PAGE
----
• What makes us different compared to what’s already available?

You need to stand out from your competition in some way. Maybe you’re offering a different culinary style than other meal prep businesses, and you can be the only ready-to-eat French Cuisine delivery service within a hundred miles. Maybe your food is discounted, and you make up the difference in margin elsewhere. The point is that you need to offer something that makes your ideal customer sit up and take notice, well enough that they’re willing to spend money on giving your offering a taste.

  • Getting the word out


Branding is mostly what we’ve been talking about today, but there are some finer details that are included in this process. The above sections all somehow relate to your overall brand, but you also need to think about things like your color scheme, layout, packaging design, logo, etc. These should all reflect your overall brand identity.

The goal is for your brand to be instantly recognizable at a glance. Few companies have accomplished this as well as Apple, to the point where it’s been parodied to death. On the other hand, it’s impossible to see a white background and hear a ukulele playing while an indie singer with a slightly raspy voice sings a few bars without immediately thinking about the iPhone (though to be fair, it’s pretty hard to find that combination elsewhere anyway—but that’s why it works!)

If you need help getting your meal prep business branding off the ground, contact us. We can help.


  • SEO

Your website should be easy to find for people in your service area. But if you’re running a delivery service in Georgia, you really don’t need people in California finding you through a web search. Your search engine optimization program should be based on regional searches more than anything else. If someone searches for “Italian delivery near me,” you want your business to show appear. SEO is what gets you there.

We have additional guides coming soon on how to build a good local search SEO program.

  • Advertisements

You can’t rely on purely organic search results, to be blunt. SEO will help you in the long term, but in the short term, you need to be proactive and find your customers. Your research should include where your ideal customers tend to get their information. Target these people where they hang out (digitally), and build an ad campaign that will reach them. You may be better off focusing primarily on paid search results through Google, or perhaps focusing on Instagram ads, or even YouTube spots, depending on your target audience.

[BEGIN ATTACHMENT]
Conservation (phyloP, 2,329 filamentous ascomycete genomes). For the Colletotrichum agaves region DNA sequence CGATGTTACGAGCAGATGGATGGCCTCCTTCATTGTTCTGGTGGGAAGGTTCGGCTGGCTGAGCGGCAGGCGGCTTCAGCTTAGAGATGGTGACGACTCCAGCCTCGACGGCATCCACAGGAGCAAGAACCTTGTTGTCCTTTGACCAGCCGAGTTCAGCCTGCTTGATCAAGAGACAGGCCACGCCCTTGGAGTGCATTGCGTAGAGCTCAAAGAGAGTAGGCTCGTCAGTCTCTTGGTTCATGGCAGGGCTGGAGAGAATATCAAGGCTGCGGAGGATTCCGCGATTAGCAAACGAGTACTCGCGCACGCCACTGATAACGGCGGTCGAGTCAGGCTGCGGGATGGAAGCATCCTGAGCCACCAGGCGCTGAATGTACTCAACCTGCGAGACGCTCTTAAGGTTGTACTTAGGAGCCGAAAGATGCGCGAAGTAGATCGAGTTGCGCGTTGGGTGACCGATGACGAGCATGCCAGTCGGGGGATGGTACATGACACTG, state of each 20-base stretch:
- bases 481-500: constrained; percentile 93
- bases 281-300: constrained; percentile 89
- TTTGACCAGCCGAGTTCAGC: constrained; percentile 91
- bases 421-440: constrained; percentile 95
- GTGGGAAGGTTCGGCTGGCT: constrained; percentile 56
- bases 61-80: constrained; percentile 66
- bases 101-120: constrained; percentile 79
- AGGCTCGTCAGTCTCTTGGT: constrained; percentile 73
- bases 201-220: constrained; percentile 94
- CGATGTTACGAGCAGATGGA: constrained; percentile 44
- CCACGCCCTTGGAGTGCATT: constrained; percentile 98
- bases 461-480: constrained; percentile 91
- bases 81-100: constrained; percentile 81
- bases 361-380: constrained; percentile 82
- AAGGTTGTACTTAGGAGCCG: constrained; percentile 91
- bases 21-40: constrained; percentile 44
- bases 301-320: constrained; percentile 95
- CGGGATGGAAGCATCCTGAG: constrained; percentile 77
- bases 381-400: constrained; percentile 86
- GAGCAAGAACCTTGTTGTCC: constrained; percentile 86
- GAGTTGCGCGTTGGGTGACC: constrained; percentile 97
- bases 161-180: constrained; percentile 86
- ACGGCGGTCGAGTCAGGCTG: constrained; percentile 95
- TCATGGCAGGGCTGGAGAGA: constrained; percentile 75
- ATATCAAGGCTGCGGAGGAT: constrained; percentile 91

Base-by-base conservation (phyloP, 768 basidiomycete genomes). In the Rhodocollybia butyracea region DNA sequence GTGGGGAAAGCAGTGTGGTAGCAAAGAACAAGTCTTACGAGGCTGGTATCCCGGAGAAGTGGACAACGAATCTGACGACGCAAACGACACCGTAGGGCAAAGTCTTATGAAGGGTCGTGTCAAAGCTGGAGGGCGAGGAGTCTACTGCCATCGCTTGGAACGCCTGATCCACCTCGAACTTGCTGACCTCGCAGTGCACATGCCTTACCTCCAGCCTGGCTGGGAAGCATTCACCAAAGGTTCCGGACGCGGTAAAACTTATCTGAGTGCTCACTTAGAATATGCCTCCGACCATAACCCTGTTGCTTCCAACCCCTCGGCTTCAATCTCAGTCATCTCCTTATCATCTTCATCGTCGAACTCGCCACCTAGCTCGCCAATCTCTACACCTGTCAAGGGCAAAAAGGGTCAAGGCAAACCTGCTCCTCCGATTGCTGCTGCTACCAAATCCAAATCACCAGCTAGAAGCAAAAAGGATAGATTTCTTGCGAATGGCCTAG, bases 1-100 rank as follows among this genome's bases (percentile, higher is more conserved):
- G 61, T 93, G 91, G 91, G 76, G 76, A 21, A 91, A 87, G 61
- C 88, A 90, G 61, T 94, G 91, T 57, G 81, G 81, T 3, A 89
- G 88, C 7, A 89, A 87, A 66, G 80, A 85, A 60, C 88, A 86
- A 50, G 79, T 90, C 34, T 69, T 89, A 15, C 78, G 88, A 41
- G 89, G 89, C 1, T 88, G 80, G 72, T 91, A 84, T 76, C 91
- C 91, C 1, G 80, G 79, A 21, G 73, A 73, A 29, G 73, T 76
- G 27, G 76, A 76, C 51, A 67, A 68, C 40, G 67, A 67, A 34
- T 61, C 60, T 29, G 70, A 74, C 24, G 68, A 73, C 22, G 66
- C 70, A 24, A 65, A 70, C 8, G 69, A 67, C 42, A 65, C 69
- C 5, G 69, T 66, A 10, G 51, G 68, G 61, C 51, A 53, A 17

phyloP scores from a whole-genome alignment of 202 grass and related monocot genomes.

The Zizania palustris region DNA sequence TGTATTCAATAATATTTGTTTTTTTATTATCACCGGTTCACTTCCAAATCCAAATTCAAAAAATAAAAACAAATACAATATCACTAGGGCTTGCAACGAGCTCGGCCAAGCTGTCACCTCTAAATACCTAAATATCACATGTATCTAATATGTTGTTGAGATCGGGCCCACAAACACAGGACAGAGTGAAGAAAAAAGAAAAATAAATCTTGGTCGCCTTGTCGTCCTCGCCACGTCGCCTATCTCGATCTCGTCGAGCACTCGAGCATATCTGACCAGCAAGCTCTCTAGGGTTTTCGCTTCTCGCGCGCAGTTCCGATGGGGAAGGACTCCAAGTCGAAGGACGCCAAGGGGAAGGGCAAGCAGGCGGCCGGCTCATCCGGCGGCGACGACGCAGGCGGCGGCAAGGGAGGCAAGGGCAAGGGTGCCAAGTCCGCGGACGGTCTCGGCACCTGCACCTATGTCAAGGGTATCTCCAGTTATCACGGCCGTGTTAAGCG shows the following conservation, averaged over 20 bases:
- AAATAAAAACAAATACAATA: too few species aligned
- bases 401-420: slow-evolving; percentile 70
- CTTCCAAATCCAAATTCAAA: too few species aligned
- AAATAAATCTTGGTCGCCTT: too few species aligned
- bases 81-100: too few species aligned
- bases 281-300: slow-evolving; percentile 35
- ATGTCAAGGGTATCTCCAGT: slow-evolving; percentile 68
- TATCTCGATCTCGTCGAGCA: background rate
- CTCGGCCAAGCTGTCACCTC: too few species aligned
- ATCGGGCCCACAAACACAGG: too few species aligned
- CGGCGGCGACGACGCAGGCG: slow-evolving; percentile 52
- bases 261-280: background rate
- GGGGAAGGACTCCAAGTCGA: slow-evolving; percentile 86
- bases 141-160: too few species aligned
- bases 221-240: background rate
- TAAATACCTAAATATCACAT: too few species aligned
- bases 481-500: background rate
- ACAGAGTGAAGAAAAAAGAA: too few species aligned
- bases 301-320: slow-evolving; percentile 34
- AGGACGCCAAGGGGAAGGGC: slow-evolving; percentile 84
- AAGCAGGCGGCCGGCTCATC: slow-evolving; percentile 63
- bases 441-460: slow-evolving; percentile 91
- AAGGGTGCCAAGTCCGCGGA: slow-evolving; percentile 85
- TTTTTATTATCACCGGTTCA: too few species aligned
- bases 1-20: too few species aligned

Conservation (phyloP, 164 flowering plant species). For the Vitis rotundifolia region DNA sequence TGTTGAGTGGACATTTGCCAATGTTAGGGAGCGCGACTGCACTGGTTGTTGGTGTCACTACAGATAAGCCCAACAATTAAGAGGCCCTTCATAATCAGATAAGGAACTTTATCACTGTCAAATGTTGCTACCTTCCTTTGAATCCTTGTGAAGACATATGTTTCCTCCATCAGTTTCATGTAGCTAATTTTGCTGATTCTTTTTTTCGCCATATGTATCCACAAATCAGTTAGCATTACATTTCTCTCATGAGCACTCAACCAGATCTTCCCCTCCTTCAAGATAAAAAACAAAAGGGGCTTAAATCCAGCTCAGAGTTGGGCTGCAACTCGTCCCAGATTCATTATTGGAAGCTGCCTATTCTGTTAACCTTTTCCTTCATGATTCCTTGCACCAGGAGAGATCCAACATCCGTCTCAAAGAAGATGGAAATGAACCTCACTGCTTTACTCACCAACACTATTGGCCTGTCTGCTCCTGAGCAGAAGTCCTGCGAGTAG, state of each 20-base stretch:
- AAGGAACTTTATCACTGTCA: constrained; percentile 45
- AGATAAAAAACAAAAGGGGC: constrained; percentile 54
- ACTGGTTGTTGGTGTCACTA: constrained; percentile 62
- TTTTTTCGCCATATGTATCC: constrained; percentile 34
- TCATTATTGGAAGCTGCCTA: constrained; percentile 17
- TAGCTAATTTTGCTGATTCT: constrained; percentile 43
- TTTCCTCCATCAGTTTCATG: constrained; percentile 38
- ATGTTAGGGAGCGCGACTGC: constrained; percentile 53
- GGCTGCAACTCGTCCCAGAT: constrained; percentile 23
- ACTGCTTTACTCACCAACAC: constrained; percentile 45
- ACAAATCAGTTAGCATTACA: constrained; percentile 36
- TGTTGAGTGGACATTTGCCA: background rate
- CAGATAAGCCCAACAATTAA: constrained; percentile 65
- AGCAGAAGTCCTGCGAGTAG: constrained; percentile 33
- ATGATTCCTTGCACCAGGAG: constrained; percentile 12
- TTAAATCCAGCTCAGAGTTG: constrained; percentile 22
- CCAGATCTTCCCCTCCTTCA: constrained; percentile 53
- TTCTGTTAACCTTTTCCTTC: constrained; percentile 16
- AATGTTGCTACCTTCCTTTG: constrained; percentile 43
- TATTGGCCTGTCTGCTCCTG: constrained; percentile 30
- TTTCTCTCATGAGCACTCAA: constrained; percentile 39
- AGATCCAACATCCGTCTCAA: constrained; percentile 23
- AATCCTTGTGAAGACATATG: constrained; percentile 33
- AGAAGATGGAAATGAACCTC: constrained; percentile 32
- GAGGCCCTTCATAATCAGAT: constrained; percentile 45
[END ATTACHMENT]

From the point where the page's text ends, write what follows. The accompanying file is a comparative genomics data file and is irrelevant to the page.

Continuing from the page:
There are a variety of agencies who’ve built their entire business around managing digital ads for businesses, many of which offer packages that are affordable and effective for smaller organizations or startups. If you don’t have the background to do this yourself or can’t hire someone who does, reach out to an agency you can trust.

If you need help with this, contact us.

  • Social media

Though many don’t want to admit it, brands without a social media presence might as well not exist. Social media is where customers (and potential customers) interact with brands they like. Again, based on your research, you should have a pretty good idea about where your ideal customers have their social media accounts. Focus on building a brand on those specific channels; it’s better to go narrow and deep than broad and shallow. My local pizzeria has accounts across all of the main social media outlets, but barely posts—as a result, they have few followers on any of their accounts. Pick one or two, and post frequently. Follow back. Respond to comments. Share content that might interest your customers. Create content that might interest your customers.

Social media is basically how you are going to build an audience without spending a ton of money—it only takes a little time and effort. And that pays off big time down the road.

  • Content strategy
  • Your content should focus on things that are relevant to your ideal customers. If, for example, you’re going for a keto-friendly menu, you’re going to want to produce articles that somehow relate to that. Topics like “Why should I try a Keto diet” will be more relevant to your customers, and should be discussed. And keep your SEO programs in mind as you produce this content, because including relevant key phrases will help your site gain traction.

You can find out more about content strategies here.